Monday, April 28, 2008

White Lies

I was reading an article on My Jewish Learning called May One Tell a White Lie? and I thought about lying. I'm generally not a liar. I have no patience to keep up with lies when and if I choose to lie, so therefore, out of laziness and for ethical reasons I choose not to lie. Much rather have everything out in the open, people will have to deal with the truth sooner or later.

What if the situation was different? Like with the example in the article, do you tell a guy his bride is pretty even if you don't think she is?

A friend of mine went shopping for a mothers day present. She came to my house, to show my family what she got her mom. She was so excited about the purchase. For about a week beforehand she was describing the necklace that her mom wanted, and how pretty it was; so when she came over, with the necklace, we naturally wanted to see it. Thankfully, I'm naturally cynical, so when I saw the necklace, and how impractical it was, I was able to get away with "whats your mom going to do with it, like wear it with what?"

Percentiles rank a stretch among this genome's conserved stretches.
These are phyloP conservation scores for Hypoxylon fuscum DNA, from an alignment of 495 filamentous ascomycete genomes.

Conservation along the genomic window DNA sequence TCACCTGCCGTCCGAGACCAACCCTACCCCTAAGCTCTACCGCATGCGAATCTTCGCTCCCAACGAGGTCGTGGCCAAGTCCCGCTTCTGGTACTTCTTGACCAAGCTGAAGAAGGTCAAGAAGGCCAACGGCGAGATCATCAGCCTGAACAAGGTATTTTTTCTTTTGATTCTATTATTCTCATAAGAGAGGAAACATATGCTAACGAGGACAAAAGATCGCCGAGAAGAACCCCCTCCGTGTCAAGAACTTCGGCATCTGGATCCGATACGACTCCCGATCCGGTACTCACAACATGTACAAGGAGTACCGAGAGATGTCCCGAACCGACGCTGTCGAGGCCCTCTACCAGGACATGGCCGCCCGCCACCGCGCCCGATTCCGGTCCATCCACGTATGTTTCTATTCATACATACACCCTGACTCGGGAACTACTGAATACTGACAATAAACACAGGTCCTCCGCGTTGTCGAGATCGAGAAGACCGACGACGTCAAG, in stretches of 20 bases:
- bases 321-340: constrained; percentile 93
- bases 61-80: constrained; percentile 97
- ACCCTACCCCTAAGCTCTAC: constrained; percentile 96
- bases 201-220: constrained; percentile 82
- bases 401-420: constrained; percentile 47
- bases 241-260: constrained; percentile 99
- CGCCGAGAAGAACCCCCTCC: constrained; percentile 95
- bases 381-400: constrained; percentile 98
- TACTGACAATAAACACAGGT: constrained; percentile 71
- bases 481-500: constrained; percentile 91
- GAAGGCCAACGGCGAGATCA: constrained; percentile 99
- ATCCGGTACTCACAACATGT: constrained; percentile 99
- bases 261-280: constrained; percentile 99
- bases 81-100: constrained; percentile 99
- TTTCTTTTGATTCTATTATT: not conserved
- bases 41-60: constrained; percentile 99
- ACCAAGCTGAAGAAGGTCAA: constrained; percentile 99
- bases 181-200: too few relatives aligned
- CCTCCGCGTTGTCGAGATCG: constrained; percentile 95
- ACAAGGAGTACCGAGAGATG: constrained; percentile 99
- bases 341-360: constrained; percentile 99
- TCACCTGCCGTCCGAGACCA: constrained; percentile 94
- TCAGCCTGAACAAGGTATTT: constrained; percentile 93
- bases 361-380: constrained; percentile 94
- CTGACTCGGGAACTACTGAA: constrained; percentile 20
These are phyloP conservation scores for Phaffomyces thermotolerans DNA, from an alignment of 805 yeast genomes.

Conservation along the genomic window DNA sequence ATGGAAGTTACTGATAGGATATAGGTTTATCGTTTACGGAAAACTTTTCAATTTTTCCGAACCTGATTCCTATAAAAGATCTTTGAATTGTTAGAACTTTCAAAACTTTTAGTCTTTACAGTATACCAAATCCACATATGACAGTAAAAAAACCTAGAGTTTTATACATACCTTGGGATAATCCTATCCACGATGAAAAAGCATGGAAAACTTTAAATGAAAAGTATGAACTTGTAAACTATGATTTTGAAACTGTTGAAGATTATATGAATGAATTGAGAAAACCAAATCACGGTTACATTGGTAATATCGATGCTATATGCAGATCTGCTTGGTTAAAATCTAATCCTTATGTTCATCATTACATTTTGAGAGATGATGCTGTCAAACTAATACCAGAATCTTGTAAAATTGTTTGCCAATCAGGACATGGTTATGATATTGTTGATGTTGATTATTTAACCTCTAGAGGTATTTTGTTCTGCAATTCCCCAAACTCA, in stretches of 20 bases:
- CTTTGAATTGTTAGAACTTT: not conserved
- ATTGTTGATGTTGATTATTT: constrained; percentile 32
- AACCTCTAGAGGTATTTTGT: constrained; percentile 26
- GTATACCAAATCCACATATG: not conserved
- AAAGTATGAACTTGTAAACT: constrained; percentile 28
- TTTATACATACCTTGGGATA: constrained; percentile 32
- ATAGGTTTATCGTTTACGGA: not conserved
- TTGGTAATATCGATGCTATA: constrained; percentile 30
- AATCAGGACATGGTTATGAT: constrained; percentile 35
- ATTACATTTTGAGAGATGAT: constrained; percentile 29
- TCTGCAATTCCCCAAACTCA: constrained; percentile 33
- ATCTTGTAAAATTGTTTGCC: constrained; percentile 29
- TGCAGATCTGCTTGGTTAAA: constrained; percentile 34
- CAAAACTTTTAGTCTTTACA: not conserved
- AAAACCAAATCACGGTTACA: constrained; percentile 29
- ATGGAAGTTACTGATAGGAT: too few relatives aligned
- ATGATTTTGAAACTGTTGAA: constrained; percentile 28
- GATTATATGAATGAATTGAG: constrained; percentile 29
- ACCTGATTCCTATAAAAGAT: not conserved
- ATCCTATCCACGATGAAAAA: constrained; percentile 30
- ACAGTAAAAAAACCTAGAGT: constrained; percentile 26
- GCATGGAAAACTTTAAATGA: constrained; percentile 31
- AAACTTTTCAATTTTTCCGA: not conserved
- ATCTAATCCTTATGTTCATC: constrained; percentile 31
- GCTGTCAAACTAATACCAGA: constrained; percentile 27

But if I wasn't like that (like my sister is naturally sweeter than me), I would have nothing to say. My sister had no idea what to say. It was such an ugly necklace. I've never seen such an atrocity. After the girl left, my mom, sister and I were talking about how nasty the necklace looked, and then my sister asked my mom

"Ma, what would you do if we bought that necklace for you?"

And she was like "you wouldn't, you have good taste!"

So we were like "well, what if we didn't?"

And she was like "I'd wear it, tell you how scared I was that I'd break it (was a HUGE glass necklace), and then return it, this way you wouldn't feel bad"

And so that (plus the article I received by email) made me think about lying...Is it good to lie to make your kids or friends feel good? Luckily I was able to get away with not saying anything at all to my friend about what I thought about the necklace, but that's not always an option.

According to Hillel we're supposed to make the person feel good. But of course Shammai had something else to say.

21 comments:

The Candy Man said...

There are certain phrases from the Talmud that stick in one's mind. Can you tell a man his bride is pretty even if she isn't? The Talmud says, "After a man buys something, you tell him, you bought well!" It's a crude metaphor, but it's stuck with me.

Jessica said...

If that's the necklace her mom wanted, then it shouldn't bother the girl if you told her how you really feel about it or not. After all, the present is for her mother, not you.